Art Cockfield has posted a new paper on SSRN, Big Data and Tax Haven Secrecy, forthcoming Florida Tax Review. The article sets out research he did with the International Consortium of Investigative Journalists (ICIJ) and is of interest. Here is the abstract:
While there is now a significant literature in law, politics, economics, and other disciplines that examines tax havens, there is little information on what tax haven intermediaries — so-called offshore service providers — actually do to facilitate offshore evasion, international money laundering and the financing of global terrorism. To provide insight into this secret world of tax havens, this Article relies on the author’s study of big data derived from the financial data leak obtained by the International Consortium for Investigative Journalists (ICIJ). A hypothetical involving Breaking Bad’s Walter White is used to explain how offshore service providers facilitate global financial crimes. The Article deploys a transaction cost perspective to assist in understanding the information and incentive problems revealed by the ICIJ data leak, including how tax haven secrecy enables elites in non-democratic countries to transfer their monies for ultimate investment in stable democratic countries. The approach also emphasizes how, even in a world of perfect information, political incentives persist that thwart cooperative efforts to inhibit global financial crimes.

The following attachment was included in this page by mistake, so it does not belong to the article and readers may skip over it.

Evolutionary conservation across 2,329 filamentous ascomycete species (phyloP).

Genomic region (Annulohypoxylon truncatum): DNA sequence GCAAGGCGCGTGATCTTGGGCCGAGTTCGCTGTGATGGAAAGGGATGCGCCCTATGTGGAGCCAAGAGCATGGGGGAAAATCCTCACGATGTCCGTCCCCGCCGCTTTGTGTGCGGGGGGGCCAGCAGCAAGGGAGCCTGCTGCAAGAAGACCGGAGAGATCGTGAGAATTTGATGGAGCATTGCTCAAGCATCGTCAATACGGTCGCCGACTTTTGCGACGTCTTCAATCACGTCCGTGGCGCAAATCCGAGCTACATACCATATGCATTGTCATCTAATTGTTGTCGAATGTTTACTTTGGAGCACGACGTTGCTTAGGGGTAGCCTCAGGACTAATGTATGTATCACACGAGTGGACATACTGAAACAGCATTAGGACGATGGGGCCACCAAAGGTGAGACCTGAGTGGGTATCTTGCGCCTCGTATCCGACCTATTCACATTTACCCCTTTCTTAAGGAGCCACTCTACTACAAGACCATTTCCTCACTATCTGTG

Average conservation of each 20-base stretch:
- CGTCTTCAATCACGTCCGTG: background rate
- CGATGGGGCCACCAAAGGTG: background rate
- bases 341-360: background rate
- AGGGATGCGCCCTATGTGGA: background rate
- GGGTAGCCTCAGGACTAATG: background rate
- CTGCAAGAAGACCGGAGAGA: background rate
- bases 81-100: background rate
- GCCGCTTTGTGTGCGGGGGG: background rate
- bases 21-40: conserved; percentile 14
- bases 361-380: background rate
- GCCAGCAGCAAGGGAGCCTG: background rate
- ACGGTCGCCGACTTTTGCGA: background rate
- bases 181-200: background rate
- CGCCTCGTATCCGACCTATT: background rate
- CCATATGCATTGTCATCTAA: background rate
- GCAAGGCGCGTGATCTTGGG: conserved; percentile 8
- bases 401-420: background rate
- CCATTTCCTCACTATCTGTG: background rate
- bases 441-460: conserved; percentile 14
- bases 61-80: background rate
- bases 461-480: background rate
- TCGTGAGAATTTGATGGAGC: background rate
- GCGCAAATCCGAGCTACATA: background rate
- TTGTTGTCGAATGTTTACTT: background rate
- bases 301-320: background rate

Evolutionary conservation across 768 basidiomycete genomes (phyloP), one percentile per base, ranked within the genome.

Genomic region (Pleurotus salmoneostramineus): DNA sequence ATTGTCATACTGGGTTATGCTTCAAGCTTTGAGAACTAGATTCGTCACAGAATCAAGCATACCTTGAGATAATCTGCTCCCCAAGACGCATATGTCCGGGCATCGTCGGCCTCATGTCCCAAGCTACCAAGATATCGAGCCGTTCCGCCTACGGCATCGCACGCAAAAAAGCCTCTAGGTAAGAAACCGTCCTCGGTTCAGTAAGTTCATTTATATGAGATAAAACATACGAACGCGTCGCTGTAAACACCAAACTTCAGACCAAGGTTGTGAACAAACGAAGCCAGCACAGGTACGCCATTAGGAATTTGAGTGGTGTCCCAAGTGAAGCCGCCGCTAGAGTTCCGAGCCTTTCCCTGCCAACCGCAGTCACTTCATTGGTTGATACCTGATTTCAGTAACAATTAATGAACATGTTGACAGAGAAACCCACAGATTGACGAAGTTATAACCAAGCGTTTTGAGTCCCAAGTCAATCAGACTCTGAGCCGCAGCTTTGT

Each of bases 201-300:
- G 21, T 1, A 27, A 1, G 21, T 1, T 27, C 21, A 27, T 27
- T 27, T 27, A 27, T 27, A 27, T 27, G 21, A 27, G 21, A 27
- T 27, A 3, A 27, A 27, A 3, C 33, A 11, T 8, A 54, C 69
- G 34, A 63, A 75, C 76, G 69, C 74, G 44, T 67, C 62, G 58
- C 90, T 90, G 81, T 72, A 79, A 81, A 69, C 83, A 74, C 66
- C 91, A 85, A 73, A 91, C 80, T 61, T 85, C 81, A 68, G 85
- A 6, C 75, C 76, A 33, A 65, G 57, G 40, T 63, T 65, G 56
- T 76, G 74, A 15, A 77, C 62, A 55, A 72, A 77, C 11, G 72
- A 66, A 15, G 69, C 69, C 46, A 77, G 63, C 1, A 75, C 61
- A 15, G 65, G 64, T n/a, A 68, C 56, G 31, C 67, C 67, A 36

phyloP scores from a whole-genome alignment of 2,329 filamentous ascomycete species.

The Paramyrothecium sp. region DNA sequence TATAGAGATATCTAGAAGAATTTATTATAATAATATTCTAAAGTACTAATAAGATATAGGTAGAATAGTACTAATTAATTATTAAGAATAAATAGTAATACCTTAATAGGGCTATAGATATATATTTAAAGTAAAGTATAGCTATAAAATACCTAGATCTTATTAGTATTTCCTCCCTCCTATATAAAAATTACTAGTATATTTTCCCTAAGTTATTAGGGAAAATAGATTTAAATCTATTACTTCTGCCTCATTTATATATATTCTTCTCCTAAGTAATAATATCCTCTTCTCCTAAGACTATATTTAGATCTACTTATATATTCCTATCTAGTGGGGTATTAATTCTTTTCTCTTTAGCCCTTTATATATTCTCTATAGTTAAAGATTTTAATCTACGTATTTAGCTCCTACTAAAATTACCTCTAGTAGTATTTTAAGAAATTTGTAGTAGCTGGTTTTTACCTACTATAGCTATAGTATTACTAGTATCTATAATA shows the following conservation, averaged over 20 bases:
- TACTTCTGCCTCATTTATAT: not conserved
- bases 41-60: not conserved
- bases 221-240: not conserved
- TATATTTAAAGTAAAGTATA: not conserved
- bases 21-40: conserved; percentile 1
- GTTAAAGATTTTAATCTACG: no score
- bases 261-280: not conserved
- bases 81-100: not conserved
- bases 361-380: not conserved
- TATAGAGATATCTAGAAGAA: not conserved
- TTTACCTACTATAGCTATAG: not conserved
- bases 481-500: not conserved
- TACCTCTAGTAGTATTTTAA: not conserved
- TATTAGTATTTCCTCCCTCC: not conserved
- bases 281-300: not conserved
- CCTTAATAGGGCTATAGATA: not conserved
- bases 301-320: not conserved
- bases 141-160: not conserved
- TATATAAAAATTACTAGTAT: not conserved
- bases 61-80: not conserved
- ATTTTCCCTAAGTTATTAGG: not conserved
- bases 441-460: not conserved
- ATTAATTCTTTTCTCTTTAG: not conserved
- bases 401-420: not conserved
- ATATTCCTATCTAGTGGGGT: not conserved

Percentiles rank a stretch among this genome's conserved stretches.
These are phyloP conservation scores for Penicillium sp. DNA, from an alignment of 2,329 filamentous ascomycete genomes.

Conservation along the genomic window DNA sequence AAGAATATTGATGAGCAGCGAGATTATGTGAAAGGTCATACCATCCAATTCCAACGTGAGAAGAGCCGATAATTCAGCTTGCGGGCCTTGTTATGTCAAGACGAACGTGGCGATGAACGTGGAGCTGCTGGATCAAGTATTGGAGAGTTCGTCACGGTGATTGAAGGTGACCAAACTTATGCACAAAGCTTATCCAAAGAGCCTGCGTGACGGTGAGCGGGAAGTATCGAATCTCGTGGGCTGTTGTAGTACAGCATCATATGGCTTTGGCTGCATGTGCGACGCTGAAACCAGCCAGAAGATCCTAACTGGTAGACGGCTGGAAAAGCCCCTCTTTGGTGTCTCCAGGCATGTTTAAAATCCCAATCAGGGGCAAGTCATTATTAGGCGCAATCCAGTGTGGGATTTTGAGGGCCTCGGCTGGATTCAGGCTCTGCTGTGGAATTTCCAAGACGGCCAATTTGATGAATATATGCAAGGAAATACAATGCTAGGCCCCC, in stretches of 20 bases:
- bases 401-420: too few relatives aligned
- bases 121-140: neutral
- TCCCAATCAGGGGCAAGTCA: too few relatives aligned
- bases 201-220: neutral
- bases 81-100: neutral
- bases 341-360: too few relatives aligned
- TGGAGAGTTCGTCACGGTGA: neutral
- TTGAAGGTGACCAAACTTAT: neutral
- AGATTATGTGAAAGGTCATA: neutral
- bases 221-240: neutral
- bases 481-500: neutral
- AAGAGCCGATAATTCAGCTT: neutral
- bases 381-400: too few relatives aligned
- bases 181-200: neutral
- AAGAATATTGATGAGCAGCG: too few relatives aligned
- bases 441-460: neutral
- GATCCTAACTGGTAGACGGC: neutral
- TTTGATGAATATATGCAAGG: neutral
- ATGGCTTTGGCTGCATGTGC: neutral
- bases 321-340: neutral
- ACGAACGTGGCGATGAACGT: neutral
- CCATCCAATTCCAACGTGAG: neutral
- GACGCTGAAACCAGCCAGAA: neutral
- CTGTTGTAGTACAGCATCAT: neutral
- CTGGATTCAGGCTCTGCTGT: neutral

Tagged as: evasion information scholarship tax policy
Martin O'Neill, Senior Lecturer in Politics at the University of York, joins us as today's speaker in the Spiegel Sohmer Tax Policy Colloquium at McGill. He'll present a work in progress that he has entitled "Corporations, Conventionalism, Taxation and Social Justice." Here is an abstract: